Becky Frankiewicz, Manpower Group North America president and a guest Thursday on CNBC’s “Squawk Box,” indicated that the future is looking promising, with jobs stable across the country in “all 13 segments of the economy — whether travel and leisure, transportation, utility, we’re seeing growth across the board.”
Even so, along with a strange plateau of wages, another problem is that there is a serious skills gap. There are jobs, and good ones, but not enough skilled workers.
Women could play a role in filling that gap. With more than 70 percent of mothers working — 75 percent full time — and those same moms comprising 40 percent of sole earners, our women’s workforce is a strong demographic for retraining for that needed skill set. It’s time. The U.S. has lagged behind other industrialized nations when it comes to its female workforce. It’s time we all understand that women are a key component to the national GDP.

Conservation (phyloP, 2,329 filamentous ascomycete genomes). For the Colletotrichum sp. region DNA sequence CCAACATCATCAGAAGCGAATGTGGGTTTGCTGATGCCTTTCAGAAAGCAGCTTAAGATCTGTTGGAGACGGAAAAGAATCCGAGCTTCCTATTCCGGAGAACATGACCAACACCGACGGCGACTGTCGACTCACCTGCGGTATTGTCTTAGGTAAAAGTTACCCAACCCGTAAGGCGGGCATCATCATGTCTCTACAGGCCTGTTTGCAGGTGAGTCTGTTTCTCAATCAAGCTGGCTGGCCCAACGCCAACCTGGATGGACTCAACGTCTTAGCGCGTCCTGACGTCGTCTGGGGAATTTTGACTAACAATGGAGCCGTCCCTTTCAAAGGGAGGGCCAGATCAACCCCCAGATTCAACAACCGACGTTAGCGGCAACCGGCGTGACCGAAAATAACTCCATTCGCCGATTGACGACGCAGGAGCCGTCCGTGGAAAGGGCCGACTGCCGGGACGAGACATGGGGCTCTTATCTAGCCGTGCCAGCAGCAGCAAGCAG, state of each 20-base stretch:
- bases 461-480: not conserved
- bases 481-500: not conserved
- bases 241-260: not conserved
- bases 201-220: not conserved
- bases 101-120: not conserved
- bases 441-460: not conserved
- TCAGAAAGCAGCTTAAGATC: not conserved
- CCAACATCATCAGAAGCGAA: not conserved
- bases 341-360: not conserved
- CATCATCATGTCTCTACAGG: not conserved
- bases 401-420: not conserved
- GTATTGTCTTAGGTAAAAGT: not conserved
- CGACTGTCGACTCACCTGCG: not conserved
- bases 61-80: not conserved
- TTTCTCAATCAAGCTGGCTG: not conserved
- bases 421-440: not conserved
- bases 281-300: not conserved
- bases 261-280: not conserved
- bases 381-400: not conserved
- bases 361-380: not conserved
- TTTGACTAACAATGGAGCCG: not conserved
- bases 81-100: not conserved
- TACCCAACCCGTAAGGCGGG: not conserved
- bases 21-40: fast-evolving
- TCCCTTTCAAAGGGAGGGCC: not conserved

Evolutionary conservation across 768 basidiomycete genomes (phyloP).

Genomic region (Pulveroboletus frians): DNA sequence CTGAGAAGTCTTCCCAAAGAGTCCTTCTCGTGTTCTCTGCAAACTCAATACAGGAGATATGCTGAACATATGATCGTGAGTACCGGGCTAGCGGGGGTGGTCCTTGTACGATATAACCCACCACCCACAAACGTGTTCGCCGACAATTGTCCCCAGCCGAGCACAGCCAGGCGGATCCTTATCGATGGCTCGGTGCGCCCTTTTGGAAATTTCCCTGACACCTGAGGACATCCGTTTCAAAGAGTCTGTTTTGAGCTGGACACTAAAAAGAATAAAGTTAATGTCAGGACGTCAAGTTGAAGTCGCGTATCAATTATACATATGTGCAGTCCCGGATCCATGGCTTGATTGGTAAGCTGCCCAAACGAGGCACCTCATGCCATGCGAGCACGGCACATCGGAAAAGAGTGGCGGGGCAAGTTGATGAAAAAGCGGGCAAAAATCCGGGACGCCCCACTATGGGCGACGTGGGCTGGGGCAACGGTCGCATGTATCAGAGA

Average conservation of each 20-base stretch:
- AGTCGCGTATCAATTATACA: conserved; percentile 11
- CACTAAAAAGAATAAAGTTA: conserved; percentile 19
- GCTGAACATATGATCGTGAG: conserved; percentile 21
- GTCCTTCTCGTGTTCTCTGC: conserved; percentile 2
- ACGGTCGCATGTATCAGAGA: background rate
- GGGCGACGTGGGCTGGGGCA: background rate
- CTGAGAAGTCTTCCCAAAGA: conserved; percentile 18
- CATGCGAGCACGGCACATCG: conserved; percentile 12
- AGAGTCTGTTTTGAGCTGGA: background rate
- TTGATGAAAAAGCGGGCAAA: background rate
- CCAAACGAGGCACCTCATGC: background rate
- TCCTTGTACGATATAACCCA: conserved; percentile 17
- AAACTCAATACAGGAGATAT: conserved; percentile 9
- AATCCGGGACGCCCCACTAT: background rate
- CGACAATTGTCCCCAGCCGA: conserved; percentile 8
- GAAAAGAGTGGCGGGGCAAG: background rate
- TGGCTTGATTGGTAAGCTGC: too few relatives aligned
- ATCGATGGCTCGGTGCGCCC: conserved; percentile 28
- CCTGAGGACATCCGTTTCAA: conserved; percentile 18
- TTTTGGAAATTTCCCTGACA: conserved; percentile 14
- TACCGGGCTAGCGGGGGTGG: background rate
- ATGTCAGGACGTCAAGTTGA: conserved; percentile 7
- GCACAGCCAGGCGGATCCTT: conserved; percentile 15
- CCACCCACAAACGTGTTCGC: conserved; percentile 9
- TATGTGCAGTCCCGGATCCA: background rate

Furthermore, the future of the gross domestic product, as economists know it, is closely tied to the way children see their parents working — particularly, U.S. mothers, who have led the effort toward our own brand of GDP (great development of people) precisely when it comes to our nation’s youngest and most vulnerable people who themselves are filled with so much potential.
Moms play a powerful part, hands down, in laying the groundwork for our nation’s children and their future. When mothers continue to learn, their children benefit.